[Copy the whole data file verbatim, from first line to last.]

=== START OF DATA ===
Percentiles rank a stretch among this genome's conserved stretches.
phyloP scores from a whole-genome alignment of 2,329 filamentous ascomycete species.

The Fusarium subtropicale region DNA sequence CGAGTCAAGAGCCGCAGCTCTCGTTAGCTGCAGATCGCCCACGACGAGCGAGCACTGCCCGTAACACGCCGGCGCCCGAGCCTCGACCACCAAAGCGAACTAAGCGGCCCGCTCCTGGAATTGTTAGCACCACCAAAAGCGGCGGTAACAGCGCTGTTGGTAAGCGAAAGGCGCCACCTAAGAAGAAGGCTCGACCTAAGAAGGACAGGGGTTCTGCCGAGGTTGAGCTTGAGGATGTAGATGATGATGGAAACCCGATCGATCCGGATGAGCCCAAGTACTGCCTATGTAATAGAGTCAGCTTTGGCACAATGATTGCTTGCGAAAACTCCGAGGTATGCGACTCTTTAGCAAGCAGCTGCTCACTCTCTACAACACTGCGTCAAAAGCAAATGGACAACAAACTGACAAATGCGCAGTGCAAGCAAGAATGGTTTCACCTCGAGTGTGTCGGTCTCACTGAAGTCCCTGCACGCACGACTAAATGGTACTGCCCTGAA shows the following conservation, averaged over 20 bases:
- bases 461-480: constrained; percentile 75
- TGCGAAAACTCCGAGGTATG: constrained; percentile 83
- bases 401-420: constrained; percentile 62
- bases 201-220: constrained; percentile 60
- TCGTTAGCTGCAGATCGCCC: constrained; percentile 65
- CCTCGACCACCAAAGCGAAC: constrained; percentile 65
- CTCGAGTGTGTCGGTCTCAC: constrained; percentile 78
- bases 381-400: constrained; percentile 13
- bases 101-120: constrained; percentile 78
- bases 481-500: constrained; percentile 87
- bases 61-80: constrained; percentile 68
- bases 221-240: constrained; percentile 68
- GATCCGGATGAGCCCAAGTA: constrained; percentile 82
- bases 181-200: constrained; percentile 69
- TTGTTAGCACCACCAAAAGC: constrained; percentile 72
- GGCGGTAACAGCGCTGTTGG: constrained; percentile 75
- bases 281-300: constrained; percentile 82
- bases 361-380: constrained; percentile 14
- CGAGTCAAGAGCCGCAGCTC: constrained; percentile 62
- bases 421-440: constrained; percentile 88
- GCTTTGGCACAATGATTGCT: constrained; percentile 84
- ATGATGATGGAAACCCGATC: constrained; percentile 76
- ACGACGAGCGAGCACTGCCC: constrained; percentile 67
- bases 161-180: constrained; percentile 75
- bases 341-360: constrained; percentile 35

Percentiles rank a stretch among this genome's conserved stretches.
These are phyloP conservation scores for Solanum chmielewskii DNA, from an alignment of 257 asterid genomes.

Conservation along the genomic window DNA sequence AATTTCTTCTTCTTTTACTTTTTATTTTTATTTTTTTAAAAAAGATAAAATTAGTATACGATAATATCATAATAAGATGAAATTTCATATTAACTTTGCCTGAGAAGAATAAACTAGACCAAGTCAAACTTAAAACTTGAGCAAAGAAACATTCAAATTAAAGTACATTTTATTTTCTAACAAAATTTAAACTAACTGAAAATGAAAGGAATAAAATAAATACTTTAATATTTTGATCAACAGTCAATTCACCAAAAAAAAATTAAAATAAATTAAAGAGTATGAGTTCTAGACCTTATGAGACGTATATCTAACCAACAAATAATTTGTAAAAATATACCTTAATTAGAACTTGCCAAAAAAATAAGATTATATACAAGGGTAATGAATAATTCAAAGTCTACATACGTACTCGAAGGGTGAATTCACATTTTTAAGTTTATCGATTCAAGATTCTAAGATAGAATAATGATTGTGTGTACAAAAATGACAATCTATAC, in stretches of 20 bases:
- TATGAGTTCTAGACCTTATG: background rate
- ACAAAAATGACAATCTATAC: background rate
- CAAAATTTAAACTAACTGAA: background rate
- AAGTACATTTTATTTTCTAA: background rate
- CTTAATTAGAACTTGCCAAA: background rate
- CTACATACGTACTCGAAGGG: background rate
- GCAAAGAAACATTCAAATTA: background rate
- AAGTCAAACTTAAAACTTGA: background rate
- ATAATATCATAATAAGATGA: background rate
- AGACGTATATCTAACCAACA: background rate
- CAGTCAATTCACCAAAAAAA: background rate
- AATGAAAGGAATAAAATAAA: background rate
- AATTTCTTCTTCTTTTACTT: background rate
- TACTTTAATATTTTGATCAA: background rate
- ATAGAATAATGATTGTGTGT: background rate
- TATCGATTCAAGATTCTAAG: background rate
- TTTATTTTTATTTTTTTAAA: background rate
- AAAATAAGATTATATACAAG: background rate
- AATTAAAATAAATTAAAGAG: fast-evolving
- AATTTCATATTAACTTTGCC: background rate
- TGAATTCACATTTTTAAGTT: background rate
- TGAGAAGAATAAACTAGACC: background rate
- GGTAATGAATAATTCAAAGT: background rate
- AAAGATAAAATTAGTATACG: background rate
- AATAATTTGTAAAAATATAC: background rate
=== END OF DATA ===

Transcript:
Percentiles rank a stretch among this genome's conserved stretches.
phyloP scores from a whole-genome alignment of 2,329 filamentous ascomycete species.

The Fusarium subtropicale region DNA sequence CGAGTCAAGAGCCGCAGCTCTCGTTAGCTGCAGATCGCCCACGACGAGCGAGCACTGCCCGTAACACGCCGGCGCCCGAGCCTCGACCACCAAAGCGAACTAAGCGGCCCGCTCCTGGAATTGTTAGCACCACCAAAAGCGGCGGTAACAGCGCTGTTGGTAAGCGAAAGGCGCCACCTAAGAAGAAGGCTCGACCTAAGAAGGACAGGGGTTCTGCCGAGGTTGAGCTTGAGGATGTAGATGATGATGGAAACCCGATCGATCCGGATGAGCCCAAGTACTGCCTATGTAATAGAGTCAGCTTTGGCACAATGATTGCTTGCGAAAACTCCGAGGTATGCGACTCTTTAGCAAGCAGCTGCTCACTCTCTACAACACTGCGTCAAAAGCAAATGGACAACAAACTGACAAATGCGCAGTGCAAGCAAGAATGGTTTCACCTCGAGTGTGTCGGTCTCACTGAAGTCCCTGCACGCACGACTAAATGGTACTGCCCTGAA shows the following conservation, averaged over 20 bases:
- bases 461-480: constrained; percentile 75
- TGCGAAAACTCCGAGGTATG: constrained; percentile 83
- bases 401-420: constrained; percentile 62
- bases 201-220: constrained; percentile 60
- TCGTTAGCTGCAGATCGCCC: constrained; percentile 65
- CCTCGACCACCAAAGCGAAC: constrained; percentile 65
- CTCGAGTGTGTCGGTCTCAC: constrained; percentile 78
- bases 381-400: constrained; percentile 13
- bases 101-120: constrained; percentile 78
- bases 481-500: constrained; percentile 87
- bases 61-80: constrained; percentile 68
- bases 221-240: constrained; percentile 68
- GATCCGGATGAGCCCAAGTA: constrained; percentile 82
- bases 181-200: constrained; percentile 69
- TTGTTAGCACCACCAAAAGC: constrained; percentile 72
- GGCGGTAACAGCGCTGTTGG: constrained; percentile 75
- bases 281-300: constrained; percentile 82
- bases 361-380: constrained; percentile 14
- CGAGTCAAGAGCCGCAGCTC: constrained; percentile 62
- bases 421-440: constrained; percentile 88
- GCTTTGGCACAATGATTGCT: constrained; percentile 84
- ATGATGATGGAAACCCGATC: constrained; percentile 76
- ACGACGAGCGAGCACTGCCC: constrained; percentile 67
- bases 161-180: constrained; percentile 75
- bases 341-360: constrained; percentile 35

Percentiles rank a stretch among this genome's conserved stretches.
These are phyloP conservation scores for Solanum chmielewskii DNA, from an alignment of 257 asterid genomes.

Conservation along the genomic window DNA sequence AATTTCTTCTTCTTTTACTTTTTATTTTTATTTTTTTAAAAAAGATAAAATTAGTATACGATAATATCATAATAAGATGAAATTTCATATTAACTTTGCCTGAGAAGAATAAACTAGACCAAGTCAAACTTAAAACTTGAGCAAAGAAACATTCAAATTAAAGTACATTTTATTTTCTAACAAAATTTAAACTAACTGAAAATGAAAGGAATAAAATAAATACTTTAATATTTTGATCAACAGTCAATTCACCAAAAAAAAATTAAAATAAATTAAAGAGTATGAGTTCTAGACCTTATGAGACGTATATCTAACCAACAAATAATTTGTAAAAATATACCTTAATTAGAACTTGCCAAAAAAATAAGATTATATACAAGGGTAATGAATAATTCAAAGTCTACATACGTACTCGAAGGGTGAATTCACATTTTTAAGTTTATCGATTCAAGATTCTAAGATAGAATAATGATTGTGTGTACAAAAATGACAATCTATAC, in stretches of 20 bases:
- TATGAGTTCTAGACCTTATG: background rate
- ACAAAAATGACAATCTATAC: background rate
- CAAAATTTAAACTAACTGAA: background rate
- AAGTACATTTTATTTTCTAA: background rate
- CTTAATTAGAACTTGCCAAA: background rate
- CTACATACGTACTCGAAGGG: background rate
- GCAAAGAAACATTCAAATTA: background rate
- AAGTCAAACTTAAAACTTGA: background rate
- ATAATATCATAATAAGATGA: background rate
- AGACGTATATCTAACCAACA: background rate
- CAGTCAATTCACCAAAAAAA: background rate
- AATGAAAGGAATAAAATAAA: background rate
- AATTTCTTCTTCTTTTACTT: background rate
- TACTTTAATATTTTGATCAA: background rate
- ATAGAATAATGATTGTGTGT: background rate
- TATCGATTCAAGATTCTAAG: background rate
- TTTATTTTTATTTTTTTAAA: background rate
- AAAATAAGATTATATACAAG: background rate
- AATTAAAATAAATTAAAGAG: fast-evolving
- AATTTCATATTAACTTTGCC: background rate
- TGAATTCACATTTTTAAGTT: background rate
- TGAGAAGAATAAACTAGACC: background rate
- GGTAATGAATAATTCAAAGT: background rate
- AAAGATAAAATTAGTATACG: background rate
- AATAATTTGTAAAAATATAC: background rate